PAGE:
College of Liberal Arts

Place Naming as Doing or Denying Justice: The Unfinished Memory-Work of Anti-Racism Within the University Campus Landscape

Friday Feb 16, 2018 3:00 PM - 4:00 PM | CLA 0.128

Derek H. Alderman, Professor of Geography, University of Tennessee & President of American Association of Geographers

A number of U.S. universities are embroiled in debates over the longtime commemoration and valorization of white supremacy through the campus landscape. Recognizing place naming as a legitimate political arena, activists have called for—and in some instances succeeded—in removing in the names of racist historical figures from the names of university buildings and other public spaces. I offer ideas for understanding the significance and efficacy of these ongoing struggles. Even when school officials de-commemorate the names of Confederate generals, slave owners, Ku Klan Klan leaders, or segregationists, they have often leave unfinished the memory-work of transforming these racialized places into sites of anti-racism. I argue that replacements for the embattled names have tended to be generic, sanitized, and “colorblind” place monikers seemingly more concerned with avoiding further controversy than recovering and doing justice to a black sense of place. Less common is to find university buildings and places renamed for African Americans, which represent a denied opportunity for creating a reparative, regenerative, and responsible geography of memory. Finally, I encourage universities to document the historical-political origins and social-emotional impacts of named buildings and other spaces, to develop policies that incorporate social justice and inclusive participation into campus landscape decisions, and to combine place rename change with educational programming, digitally augmented reality, and the design of contextual signage.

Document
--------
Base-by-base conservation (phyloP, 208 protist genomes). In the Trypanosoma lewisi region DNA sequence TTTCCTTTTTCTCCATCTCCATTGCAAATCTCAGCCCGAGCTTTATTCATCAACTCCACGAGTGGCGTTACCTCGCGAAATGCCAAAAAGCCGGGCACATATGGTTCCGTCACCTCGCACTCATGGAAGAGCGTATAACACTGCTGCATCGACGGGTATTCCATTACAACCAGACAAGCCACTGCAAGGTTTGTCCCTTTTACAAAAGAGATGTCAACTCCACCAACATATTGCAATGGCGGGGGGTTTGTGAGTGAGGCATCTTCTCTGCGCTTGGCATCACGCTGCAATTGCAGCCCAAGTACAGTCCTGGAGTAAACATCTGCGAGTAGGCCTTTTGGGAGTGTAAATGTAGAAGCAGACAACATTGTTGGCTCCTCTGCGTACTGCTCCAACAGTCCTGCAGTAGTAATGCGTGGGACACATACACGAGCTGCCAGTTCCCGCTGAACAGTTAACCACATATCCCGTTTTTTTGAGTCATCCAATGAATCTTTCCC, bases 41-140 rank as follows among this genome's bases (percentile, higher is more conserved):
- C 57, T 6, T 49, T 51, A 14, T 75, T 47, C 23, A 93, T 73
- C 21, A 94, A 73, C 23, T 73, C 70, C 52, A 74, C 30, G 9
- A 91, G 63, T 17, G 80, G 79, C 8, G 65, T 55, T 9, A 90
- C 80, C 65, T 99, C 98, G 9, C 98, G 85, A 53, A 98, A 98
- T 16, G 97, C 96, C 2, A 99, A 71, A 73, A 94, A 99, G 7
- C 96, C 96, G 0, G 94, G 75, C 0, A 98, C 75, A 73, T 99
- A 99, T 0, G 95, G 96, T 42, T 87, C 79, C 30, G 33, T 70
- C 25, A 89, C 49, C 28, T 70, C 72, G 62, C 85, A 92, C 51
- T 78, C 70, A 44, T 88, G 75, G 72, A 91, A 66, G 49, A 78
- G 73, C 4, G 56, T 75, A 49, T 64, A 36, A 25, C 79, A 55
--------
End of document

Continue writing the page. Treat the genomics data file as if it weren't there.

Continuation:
Derek H. Alderman is a Professor in the Department of Geography at the University of Tennessee. He currently serves as President of the American Association of Geographers (AAG).  Dr. Alderman’s specialties include race, public memory, and critical place name study—all within the context of the African-American struggle for social and spatial justice. He is the author of over 110 articles, book chapters, and other essays along with the award-winning book (with Owen Dwyer), Civil Rights Memorials and the Geography of Memory.  He has recently published an edited volume (with Reuben Rose-Redwood and Maoz Azaryahu) entitled The Political Life of Urban Streetscapes: Naming, Politics, and Place (Routledge).  Alderman frequently uses his scholarship to engage and assist the news media, government officials, community activists and organizations, and the broader public.  He has been interviewed or quoted over 200 times in print, radio and television media outlets, including CNN, MSNBC, New York Times, CityLab, Washington Post, USA Today, The Guardian, and BBC Radio News.  He is the recent recipient of the Distinguished Mentor Award from the National Council for Geographic Education and the Distinguished Career Award from the Ethnic Geography Specialty Group of the AAG.  As President of the AAG, Alderman is developing the “Geography is REAL (Responsive, Engaged, Advocating, and Life-Improving)” initiative, which encourages and supports greater public intellectualism, communication savviness, and disciplinary promotion. Alderman can be followed on Twitter @MLKStreet.



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